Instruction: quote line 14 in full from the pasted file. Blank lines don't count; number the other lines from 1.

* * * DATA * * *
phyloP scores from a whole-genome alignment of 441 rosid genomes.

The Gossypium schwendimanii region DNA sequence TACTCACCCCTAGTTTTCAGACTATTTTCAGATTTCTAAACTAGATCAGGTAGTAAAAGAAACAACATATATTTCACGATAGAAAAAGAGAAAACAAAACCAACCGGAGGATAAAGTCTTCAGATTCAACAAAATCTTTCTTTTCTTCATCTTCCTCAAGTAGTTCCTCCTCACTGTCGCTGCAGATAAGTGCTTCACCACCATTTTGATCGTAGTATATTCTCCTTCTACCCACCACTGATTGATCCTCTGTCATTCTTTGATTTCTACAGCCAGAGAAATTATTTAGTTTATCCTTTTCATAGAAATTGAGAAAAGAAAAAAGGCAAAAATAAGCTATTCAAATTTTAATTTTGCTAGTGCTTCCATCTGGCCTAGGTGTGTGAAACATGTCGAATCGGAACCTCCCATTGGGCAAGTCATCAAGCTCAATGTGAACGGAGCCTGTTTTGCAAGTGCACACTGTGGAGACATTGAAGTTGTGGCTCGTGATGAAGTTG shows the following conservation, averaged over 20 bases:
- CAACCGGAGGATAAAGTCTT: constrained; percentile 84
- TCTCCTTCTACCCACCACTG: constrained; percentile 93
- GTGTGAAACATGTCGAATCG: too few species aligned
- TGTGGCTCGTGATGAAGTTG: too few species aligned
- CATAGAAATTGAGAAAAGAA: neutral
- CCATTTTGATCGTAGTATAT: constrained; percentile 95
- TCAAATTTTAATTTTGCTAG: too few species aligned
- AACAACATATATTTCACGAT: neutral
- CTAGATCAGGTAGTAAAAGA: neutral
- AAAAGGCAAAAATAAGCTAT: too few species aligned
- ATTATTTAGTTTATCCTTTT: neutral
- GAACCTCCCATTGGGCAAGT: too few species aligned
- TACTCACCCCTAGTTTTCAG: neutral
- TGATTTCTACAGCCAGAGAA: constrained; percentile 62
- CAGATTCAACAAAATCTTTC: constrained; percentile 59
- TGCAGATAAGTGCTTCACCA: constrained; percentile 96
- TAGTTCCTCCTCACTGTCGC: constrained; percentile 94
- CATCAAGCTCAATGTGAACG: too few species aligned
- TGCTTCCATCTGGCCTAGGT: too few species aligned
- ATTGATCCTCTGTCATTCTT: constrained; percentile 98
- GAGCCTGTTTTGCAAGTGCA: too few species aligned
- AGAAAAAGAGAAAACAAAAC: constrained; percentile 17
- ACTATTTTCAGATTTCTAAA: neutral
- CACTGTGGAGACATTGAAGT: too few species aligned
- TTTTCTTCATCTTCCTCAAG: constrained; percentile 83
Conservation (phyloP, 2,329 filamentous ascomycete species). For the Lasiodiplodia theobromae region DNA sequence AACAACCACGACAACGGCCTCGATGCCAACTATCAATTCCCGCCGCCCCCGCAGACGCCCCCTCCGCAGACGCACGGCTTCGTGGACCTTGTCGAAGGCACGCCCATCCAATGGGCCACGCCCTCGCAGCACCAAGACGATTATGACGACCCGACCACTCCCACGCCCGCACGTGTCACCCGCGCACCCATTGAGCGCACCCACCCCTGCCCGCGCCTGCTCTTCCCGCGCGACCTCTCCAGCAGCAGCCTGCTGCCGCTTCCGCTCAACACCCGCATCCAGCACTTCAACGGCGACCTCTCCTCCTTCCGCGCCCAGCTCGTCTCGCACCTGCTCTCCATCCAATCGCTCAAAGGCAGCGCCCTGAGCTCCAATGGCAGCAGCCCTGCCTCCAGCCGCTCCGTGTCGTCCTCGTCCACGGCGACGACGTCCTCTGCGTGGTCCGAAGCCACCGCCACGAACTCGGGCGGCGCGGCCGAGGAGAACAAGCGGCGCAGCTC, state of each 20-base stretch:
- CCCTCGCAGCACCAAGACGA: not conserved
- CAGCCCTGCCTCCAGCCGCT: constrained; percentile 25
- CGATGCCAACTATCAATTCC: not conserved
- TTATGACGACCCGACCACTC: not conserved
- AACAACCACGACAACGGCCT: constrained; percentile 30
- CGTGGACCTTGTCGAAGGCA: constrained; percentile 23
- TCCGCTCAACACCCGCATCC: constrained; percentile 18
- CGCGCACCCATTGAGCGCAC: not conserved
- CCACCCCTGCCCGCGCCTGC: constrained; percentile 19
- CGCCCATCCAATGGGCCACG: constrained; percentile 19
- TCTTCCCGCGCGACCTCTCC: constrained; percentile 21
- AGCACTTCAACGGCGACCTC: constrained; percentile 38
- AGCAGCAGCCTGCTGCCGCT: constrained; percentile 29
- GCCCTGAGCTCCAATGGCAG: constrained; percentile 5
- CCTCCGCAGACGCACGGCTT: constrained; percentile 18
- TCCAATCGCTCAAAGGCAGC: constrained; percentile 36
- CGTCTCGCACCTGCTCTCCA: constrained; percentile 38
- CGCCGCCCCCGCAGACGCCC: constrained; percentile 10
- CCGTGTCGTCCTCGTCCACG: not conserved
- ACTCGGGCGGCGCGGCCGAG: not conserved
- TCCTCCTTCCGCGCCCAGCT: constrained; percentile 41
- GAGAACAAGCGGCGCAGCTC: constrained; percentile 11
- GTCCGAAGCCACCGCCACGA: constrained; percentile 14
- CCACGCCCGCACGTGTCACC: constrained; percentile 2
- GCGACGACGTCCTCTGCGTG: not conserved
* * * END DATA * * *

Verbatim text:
- GAACCTCCCATTGGGCAAGT: too few species aligned